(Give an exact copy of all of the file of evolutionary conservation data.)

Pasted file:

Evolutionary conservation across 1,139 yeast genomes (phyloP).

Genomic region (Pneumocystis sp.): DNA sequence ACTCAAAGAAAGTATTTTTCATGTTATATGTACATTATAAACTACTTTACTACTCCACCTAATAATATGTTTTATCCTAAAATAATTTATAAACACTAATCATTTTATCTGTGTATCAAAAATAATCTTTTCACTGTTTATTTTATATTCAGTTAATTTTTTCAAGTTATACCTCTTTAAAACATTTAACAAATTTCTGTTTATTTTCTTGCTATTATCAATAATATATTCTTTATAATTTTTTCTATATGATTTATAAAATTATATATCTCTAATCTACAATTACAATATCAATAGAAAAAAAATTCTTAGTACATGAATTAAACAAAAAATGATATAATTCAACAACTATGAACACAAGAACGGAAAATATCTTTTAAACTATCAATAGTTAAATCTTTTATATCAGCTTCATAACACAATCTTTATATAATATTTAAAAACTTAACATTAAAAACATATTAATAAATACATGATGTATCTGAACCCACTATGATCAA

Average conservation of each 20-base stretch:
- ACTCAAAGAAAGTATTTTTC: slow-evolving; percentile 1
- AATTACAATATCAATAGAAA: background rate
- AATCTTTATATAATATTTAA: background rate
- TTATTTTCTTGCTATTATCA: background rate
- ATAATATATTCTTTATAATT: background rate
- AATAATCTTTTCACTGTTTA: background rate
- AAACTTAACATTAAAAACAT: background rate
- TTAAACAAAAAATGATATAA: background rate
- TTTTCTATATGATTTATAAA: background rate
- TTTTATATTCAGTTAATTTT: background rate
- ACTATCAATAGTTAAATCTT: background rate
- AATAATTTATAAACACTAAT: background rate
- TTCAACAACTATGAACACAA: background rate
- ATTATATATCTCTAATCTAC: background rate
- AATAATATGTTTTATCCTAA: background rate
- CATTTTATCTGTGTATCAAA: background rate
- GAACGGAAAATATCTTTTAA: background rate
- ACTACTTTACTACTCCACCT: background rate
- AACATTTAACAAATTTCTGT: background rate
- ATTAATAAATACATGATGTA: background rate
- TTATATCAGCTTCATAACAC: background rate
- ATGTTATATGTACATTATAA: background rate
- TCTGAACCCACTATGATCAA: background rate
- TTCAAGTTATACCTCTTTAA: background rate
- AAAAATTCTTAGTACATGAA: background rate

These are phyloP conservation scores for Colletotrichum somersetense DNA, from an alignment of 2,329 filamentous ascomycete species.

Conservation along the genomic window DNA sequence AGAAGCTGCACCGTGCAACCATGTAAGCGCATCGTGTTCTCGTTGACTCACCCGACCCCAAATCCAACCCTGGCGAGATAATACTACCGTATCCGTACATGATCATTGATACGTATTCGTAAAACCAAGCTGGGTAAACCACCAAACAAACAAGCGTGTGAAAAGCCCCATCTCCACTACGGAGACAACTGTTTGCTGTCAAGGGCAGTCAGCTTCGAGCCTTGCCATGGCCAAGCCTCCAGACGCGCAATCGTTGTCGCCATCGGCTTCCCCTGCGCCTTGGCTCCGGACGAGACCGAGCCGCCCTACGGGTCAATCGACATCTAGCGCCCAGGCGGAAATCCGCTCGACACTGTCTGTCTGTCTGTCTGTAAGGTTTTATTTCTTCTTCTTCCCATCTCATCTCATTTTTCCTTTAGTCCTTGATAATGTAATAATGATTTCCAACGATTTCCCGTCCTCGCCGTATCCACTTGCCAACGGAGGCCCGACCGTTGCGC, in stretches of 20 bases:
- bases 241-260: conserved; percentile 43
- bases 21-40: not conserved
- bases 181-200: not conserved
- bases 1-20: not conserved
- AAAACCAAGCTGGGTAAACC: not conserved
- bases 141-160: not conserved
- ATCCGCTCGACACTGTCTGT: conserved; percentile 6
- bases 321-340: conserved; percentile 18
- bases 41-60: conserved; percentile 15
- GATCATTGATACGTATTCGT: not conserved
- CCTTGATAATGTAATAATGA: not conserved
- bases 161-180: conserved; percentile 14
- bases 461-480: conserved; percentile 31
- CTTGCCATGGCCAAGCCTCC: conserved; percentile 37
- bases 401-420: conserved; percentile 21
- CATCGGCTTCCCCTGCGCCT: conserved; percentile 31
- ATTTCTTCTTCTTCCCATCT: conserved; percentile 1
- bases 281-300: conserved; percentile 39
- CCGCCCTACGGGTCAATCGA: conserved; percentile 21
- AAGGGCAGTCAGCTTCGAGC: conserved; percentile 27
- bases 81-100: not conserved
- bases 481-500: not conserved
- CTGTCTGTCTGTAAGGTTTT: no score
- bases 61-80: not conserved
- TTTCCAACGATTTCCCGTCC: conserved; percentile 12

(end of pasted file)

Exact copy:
Evolutionary conservation across 1,139 yeast genomes (phyloP).

Genomic region (Pneumocystis sp.): DNA sequence ACTCAAAGAAAGTATTTTTCATGTTATATGTACATTATAAACTACTTTACTACTCCACCTAATAATATGTTTTATCCTAAAATAATTTATAAACACTAATCATTTTATCTGTGTATCAAAAATAATCTTTTCACTGTTTATTTTATATTCAGTTAATTTTTTCAAGTTATACCTCTTTAAAACATTTAACAAATTTCTGTTTATTTTCTTGCTATTATCAATAATATATTCTTTATAATTTTTTCTATATGATTTATAAAATTATATATCTCTAATCTACAATTACAATATCAATAGAAAAAAAATTCTTAGTACATGAATTAAACAAAAAATGATATAATTCAACAACTATGAACACAAGAACGGAAAATATCTTTTAAACTATCAATAGTTAAATCTTTTATATCAGCTTCATAACACAATCTTTATATAATATTTAAAAACTTAACATTAAAAACATATTAATAAATACATGATGTATCTGAACCCACTATGATCAA

Average conservation of each 20-base stretch:
- ACTCAAAGAAAGTATTTTTC: slow-evolving; percentile 1
- AATTACAATATCAATAGAAA: background rate
- AATCTTTATATAATATTTAA: background rate
- TTATTTTCTTGCTATTATCA: background rate
- ATAATATATTCTTTATAATT: background rate
- AATAATCTTTTCACTGTTTA: background rate
- AAACTTAACATTAAAAACAT: background rate
- TTAAACAAAAAATGATATAA: background rate
- TTTTCTATATGATTTATAAA: background rate
- TTTTATATTCAGTTAATTTT: background rate
- ACTATCAATAGTTAAATCTT: background rate
- AATAATTTATAAACACTAAT: background rate
- TTCAACAACTATGAACACAA: background rate
- ATTATATATCTCTAATCTAC: background rate
- AATAATATGTTTTATCCTAA: background rate
- CATTTTATCTGTGTATCAAA: background rate
- GAACGGAAAATATCTTTTAA: background rate
- ACTACTTTACTACTCCACCT: background rate
- AACATTTAACAAATTTCTGT: background rate
- ATTAATAAATACATGATGTA: background rate
- TTATATCAGCTTCATAACAC: background rate
- ATGTTATATGTACATTATAA: background rate
- TCTGAACCCACTATGATCAA: background rate
- TTCAAGTTATACCTCTTTAA: background rate
- AAAAATTCTTAGTACATGAA: background rate

These are phyloP conservation scores for Colletotrichum somersetense DNA, from an alignment of 2,329 filamentous ascomycete species.

Conservation along the genomic window DNA sequence AGAAGCTGCACCGTGCAACCATGTAAGCGCATCGTGTTCTCGTTGACTCACCCGACCCCAAATCCAACCCTGGCGAGATAATACTACCGTATCCGTACATGATCATTGATACGTATTCGTAAAACCAAGCTGGGTAAACCACCAAACAAACAAGCGTGTGAAAAGCCCCATCTCCACTACGGAGACAACTGTTTGCTGTCAAGGGCAGTCAGCTTCGAGCCTTGCCATGGCCAAGCCTCCAGACGCGCAATCGTTGTCGCCATCGGCTTCCCCTGCGCCTTGGCTCCGGACGAGACCGAGCCGCCCTACGGGTCAATCGACATCTAGCGCCCAGGCGGAAATCCGCTCGACACTGTCTGTCTGTCTGTCTGTAAGGTTTTATTTCTTCTTCTTCCCATCTCATCTCATTTTTCCTTTAGTCCTTGATAATGTAATAATGATTTCCAACGATTTCCCGTCCTCGCCGTATCCACTTGCCAACGGAGGCCCGACCGTTGCGC, in stretches of 20 bases:
- bases 241-260: conserved; percentile 43
- bases 21-40: not conserved
- bases 181-200: not conserved
- bases 1-20: not conserved
- AAAACCAAGCTGGGTAAACC: not conserved
- bases 141-160: not conserved
- ATCCGCTCGACACTGTCTGT: conserved; percentile 6
- bases 321-340: conserved; percentile 18
- bases 41-60: conserved; percentile 15
- GATCATTGATACGTATTCGT: not conserved
- CCTTGATAATGTAATAATGA: not conserved
- bases 161-180: conserved; percentile 14
- bases 461-480: conserved; percentile 31
- CTTGCCATGGCCAAGCCTCC: conserved; percentile 37
- bases 401-420: conserved; percentile 21
- CATCGGCTTCCCCTGCGCCT: conserved; percentile 31
- ATTTCTTCTTCTTCCCATCT: conserved; percentile 1
- bases 281-300: conserved; percentile 39
- CCGCCCTACGGGTCAATCGA: conserved; percentile 21
- AAGGGCAGTCAGCTTCGAGC: conserved; percentile 27
- bases 81-100: not conserved
- bases 481-500: not conserved
- CTGTCTGTCTGTAAGGTTTT: no score
- bases 61-80: not conserved
- TTTCCAACGATTTCCCGTCC: conserved; percentile 12